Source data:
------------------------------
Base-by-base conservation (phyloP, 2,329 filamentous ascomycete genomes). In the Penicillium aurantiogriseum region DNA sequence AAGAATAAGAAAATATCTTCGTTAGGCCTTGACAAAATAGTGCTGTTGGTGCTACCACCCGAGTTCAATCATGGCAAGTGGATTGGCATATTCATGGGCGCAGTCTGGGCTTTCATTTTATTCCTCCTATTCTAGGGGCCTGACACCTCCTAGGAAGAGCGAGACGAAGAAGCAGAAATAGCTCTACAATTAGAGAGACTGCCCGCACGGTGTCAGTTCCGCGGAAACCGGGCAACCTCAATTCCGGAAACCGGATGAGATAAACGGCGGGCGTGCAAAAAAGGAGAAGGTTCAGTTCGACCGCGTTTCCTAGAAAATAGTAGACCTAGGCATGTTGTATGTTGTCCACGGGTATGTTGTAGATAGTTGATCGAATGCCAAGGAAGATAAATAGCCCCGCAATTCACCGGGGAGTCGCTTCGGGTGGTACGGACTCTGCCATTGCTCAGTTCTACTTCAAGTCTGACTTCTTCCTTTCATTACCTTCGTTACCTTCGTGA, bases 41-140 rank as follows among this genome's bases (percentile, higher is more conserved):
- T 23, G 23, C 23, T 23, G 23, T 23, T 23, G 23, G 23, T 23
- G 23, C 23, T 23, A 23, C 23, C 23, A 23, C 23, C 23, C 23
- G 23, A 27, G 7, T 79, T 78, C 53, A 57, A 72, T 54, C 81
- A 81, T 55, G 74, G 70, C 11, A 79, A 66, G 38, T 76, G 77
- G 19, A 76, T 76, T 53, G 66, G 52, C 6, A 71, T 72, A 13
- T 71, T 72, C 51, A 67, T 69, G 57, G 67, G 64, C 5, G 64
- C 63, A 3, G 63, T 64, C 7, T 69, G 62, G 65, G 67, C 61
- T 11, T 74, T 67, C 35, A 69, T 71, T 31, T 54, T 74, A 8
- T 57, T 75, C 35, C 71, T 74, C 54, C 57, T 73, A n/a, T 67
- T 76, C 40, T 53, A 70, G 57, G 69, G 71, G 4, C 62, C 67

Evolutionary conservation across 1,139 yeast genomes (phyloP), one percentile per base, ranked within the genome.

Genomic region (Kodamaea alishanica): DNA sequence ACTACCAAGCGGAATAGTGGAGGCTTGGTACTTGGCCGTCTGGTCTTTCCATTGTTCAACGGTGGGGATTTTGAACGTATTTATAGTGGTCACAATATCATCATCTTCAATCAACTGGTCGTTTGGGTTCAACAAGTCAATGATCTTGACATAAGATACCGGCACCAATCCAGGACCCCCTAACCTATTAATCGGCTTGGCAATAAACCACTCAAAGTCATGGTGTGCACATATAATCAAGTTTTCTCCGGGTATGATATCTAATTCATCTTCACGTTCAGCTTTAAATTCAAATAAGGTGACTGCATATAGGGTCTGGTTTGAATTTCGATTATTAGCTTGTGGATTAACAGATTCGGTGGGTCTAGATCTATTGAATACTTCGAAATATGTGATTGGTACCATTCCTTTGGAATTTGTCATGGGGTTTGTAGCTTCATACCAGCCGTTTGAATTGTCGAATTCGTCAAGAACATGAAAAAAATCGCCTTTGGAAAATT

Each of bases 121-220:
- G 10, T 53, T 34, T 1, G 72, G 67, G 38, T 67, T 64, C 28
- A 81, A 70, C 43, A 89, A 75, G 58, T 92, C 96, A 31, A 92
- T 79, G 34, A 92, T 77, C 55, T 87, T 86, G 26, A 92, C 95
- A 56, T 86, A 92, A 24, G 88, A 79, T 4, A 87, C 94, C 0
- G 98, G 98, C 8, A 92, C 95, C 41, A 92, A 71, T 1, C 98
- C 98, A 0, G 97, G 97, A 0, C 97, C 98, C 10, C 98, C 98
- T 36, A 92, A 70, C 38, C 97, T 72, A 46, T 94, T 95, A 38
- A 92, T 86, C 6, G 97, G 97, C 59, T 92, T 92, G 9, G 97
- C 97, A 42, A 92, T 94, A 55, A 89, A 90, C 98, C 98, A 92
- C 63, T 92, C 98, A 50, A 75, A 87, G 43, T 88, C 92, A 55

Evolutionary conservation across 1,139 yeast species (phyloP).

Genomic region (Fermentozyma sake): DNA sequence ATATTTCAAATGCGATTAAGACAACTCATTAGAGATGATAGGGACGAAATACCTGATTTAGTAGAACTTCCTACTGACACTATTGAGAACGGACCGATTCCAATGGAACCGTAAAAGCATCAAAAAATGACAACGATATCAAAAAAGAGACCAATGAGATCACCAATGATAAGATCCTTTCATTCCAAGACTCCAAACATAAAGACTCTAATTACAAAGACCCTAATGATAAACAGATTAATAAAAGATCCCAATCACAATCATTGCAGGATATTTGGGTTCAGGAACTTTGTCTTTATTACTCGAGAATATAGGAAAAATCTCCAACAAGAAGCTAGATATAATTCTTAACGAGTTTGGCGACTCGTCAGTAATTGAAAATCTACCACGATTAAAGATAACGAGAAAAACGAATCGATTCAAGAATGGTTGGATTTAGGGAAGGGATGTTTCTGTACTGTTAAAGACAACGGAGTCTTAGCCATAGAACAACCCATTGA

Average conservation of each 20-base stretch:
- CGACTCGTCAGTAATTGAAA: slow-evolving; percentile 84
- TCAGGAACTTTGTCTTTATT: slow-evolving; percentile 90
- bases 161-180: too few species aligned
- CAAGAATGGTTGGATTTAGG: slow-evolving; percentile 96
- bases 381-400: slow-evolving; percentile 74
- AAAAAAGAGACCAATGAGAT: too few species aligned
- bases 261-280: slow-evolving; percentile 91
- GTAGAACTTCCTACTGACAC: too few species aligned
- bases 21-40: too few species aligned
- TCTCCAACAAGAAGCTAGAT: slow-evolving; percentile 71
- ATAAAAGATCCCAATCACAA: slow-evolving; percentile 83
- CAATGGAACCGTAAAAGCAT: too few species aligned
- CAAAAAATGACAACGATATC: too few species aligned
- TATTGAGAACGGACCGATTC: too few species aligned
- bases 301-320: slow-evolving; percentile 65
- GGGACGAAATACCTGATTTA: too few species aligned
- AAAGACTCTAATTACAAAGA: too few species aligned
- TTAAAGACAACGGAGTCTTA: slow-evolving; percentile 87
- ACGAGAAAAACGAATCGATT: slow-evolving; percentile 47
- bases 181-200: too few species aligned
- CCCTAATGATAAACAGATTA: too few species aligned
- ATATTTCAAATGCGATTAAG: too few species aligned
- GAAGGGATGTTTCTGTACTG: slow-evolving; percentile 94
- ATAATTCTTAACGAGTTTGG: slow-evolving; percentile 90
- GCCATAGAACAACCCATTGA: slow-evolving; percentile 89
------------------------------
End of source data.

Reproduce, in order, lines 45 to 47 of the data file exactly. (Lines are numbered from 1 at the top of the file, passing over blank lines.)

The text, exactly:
- TTAAAGACAACGGAGTCTTA: slow-evolving; percentile 87
- ACGAGAAAAACGAATCGATT: slow-evolving; percentile 47
- bases 181-200: too few species aligned